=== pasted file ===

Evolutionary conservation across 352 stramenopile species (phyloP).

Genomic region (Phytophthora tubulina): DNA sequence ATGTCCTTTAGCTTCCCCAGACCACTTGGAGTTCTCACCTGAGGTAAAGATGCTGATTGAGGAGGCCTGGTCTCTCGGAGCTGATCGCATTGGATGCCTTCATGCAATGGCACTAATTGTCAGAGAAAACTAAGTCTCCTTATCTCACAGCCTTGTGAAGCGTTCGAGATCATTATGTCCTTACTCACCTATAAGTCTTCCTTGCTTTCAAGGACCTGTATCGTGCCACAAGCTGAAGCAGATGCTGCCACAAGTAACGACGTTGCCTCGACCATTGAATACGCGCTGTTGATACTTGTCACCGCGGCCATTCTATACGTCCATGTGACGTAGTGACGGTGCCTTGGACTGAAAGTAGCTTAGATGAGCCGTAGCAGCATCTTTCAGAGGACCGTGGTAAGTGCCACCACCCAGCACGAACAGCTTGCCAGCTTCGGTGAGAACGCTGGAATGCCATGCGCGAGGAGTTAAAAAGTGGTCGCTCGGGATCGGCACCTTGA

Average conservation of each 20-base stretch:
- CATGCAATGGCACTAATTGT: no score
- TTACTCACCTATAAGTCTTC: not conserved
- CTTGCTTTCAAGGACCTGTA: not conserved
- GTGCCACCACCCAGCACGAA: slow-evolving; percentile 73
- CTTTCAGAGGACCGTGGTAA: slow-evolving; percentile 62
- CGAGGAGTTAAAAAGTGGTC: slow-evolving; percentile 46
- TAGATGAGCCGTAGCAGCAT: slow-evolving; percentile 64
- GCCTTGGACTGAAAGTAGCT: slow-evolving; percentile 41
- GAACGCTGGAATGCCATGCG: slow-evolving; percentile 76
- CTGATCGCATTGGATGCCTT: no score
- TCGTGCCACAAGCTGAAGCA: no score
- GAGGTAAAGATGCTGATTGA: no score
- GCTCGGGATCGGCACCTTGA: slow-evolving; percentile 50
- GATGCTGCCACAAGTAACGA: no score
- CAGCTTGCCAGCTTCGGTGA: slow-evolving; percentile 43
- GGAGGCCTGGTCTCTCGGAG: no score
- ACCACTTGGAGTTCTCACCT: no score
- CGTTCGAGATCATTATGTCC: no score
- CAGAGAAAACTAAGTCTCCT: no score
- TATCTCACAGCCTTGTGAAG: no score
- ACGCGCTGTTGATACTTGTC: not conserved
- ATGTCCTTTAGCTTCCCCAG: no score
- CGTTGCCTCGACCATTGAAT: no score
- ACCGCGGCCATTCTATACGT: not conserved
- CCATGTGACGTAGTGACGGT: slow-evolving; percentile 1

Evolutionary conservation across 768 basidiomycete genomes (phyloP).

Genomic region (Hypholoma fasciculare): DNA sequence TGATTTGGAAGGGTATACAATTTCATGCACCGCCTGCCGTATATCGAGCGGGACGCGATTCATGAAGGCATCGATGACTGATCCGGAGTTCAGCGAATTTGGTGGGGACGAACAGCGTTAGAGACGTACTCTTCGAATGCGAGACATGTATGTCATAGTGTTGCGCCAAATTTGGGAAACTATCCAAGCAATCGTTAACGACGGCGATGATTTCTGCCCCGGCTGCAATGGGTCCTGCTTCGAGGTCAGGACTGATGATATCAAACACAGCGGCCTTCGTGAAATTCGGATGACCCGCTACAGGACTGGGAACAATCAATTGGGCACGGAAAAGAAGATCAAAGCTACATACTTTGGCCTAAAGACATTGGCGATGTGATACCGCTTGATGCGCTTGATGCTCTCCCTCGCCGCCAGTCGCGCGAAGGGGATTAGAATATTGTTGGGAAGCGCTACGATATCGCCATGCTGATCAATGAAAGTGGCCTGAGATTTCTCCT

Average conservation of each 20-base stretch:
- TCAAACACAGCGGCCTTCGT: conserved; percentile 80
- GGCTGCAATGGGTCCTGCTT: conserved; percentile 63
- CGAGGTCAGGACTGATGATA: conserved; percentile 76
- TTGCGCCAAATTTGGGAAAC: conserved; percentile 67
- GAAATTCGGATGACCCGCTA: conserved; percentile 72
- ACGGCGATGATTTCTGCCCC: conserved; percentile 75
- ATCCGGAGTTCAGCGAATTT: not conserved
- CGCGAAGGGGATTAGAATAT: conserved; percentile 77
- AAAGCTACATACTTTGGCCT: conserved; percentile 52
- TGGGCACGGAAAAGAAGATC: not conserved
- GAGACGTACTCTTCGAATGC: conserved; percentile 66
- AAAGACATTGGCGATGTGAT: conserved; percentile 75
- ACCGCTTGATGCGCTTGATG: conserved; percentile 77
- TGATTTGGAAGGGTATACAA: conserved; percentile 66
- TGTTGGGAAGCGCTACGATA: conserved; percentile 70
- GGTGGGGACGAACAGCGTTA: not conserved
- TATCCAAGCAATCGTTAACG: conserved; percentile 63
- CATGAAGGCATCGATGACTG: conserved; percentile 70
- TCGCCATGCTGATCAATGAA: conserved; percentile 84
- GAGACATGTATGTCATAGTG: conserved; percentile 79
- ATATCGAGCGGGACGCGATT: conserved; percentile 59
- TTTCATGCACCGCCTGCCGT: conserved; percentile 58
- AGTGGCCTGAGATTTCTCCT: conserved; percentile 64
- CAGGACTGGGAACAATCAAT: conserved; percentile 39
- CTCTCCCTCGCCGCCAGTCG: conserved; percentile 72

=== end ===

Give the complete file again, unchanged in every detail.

Evolutionary conservation across 352 stramenopile species (phyloP).

Genomic region (Phytophthora tubulina): DNA sequence ATGTCCTTTAGCTTCCCCAGACCACTTGGAGTTCTCACCTGAGGTAAAGATGCTGATTGAGGAGGCCTGGTCTCTCGGAGCTGATCGCATTGGATGCCTTCATGCAATGGCACTAATTGTCAGAGAAAACTAAGTCTCCTTATCTCACAGCCTTGTGAAGCGTTCGAGATCATTATGTCCTTACTCACCTATAAGTCTTCCTTGCTTTCAAGGACCTGTATCGTGCCACAAGCTGAAGCAGATGCTGCCACAAGTAACGACGTTGCCTCGACCATTGAATACGCGCTGTTGATACTTGTCACCGCGGCCATTCTATACGTCCATGTGACGTAGTGACGGTGCCTTGGACTGAAAGTAGCTTAGATGAGCCGTAGCAGCATCTTTCAGAGGACCGTGGTAAGTGCCACCACCCAGCACGAACAGCTTGCCAGCTTCGGTGAGAACGCTGGAATGCCATGCGCGAGGAGTTAAAAAGTGGTCGCTCGGGATCGGCACCTTGA

Average conservation of each 20-base stretch:
- CATGCAATGGCACTAATTGT: no score
- TTACTCACCTATAAGTCTTC: not conserved
- CTTGCTTTCAAGGACCTGTA: not conserved
- GTGCCACCACCCAGCACGAA: slow-evolving; percentile 73
- CTTTCAGAGGACCGTGGTAA: slow-evolving; percentile 62
- CGAGGAGTTAAAAAGTGGTC: slow-evolving; percentile 46
- TAGATGAGCCGTAGCAGCAT: slow-evolving; percentile 64
- GCCTTGGACTGAAAGTAGCT: slow-evolving; percentile 41
- GAACGCTGGAATGCCATGCG: slow-evolving; percentile 76
- CTGATCGCATTGGATGCCTT: no score
- TCGTGCCACAAGCTGAAGCA: no score
- GAGGTAAAGATGCTGATTGA: no score
- GCTCGGGATCGGCACCTTGA: slow-evolving; percentile 50
- GATGCTGCCACAAGTAACGA: no score
- CAGCTTGCCAGCTTCGGTGA: slow-evolving; percentile 43
- GGAGGCCTGGTCTCTCGGAG: no score
- ACCACTTGGAGTTCTCACCT: no score
- CGTTCGAGATCATTATGTCC: no score
- CAGAGAAAACTAAGTCTCCT: no score
- TATCTCACAGCCTTGTGAAG: no score
- ACGCGCTGTTGATACTTGTC: not conserved
- ATGTCCTTTAGCTTCCCCAG: no score
- CGTTGCCTCGACCATTGAAT: no score
- ACCGCGGCCATTCTATACGT: not conserved
- CCATGTGACGTAGTGACGGT: slow-evolving; percentile 1

Evolutionary conservation across 768 basidiomycete genomes (phyloP).

Genomic region (Hypholoma fasciculare): DNA sequence TGATTTGGAAGGGTATACAATTTCATGCACCGCCTGCCGTATATCGAGCGGGACGCGATTCATGAAGGCATCGATGACTGATCCGGAGTTCAGCGAATTTGGTGGGGACGAACAGCGTTAGAGACGTACTCTTCGAATGCGAGACATGTATGTCATAGTGTTGCGCCAAATTTGGGAAACTATCCAAGCAATCGTTAACGACGGCGATGATTTCTGCCCCGGCTGCAATGGGTCCTGCTTCGAGGTCAGGACTGATGATATCAAACACAGCGGCCTTCGTGAAATTCGGATGACCCGCTACAGGACTGGGAACAATCAATTGGGCACGGAAAAGAAGATCAAAGCTACATACTTTGGCCTAAAGACATTGGCGATGTGATACCGCTTGATGCGCTTGATGCTCTCCCTCGCCGCCAGTCGCGCGAAGGGGATTAGAATATTGTTGGGAAGCGCTACGATATCGCCATGCTGATCAATGAAAGTGGCCTGAGATTTCTCCT

Average conservation of each 20-base stretch:
- TCAAACACAGCGGCCTTCGT: conserved; percentile 80
- GGCTGCAATGGGTCCTGCTT: conserved; percentile 63
- CGAGGTCAGGACTGATGATA: conserved; percentile 76
- TTGCGCCAAATTTGGGAAAC: conserved; percentile 67
- GAAATTCGGATGACCCGCTA: conserved; percentile 72
- ACGGCGATGATTTCTGCCCC: conserved; percentile 75
- ATCCGGAGTTCAGCGAATTT: not conserved
- CGCGAAGGGGATTAGAATAT: conserved; percentile 77
- AAAGCTACATACTTTGGCCT: conserved; percentile 52
- TGGGCACGGAAAAGAAGATC: not conserved
- GAGACGTACTCTTCGAATGC: conserved; percentile 66
- AAAGACATTGGCGATGTGAT: conserved; percentile 75
- ACCGCTTGATGCGCTTGATG: conserved; percentile 77
- TGATTTGGAAGGGTATACAA: conserved; percentile 66
- TGTTGGGAAGCGCTACGATA: conserved; percentile 70
- GGTGGGGACGAACAGCGTTA: not conserved
- TATCCAAGCAATCGTTAACG: conserved; percentile 63
- CATGAAGGCATCGATGACTG: conserved; percentile 70
- TCGCCATGCTGATCAATGAA: conserved; percentile 84
- GAGACATGTATGTCATAGTG: conserved; percentile 79
- ATATCGAGCGGGACGCGATT: conserved; percentile 59
- TTTCATGCACCGCCTGCCGT: conserved; percentile 58
- AGTGGCCTGAGATTTCTCCT: conserved; percentile 64
- CAGGACTGGGAACAATCAAT: conserved; percentile 39
- CTCTCCCTCGCCGCCAGTCG: conserved; percentile 72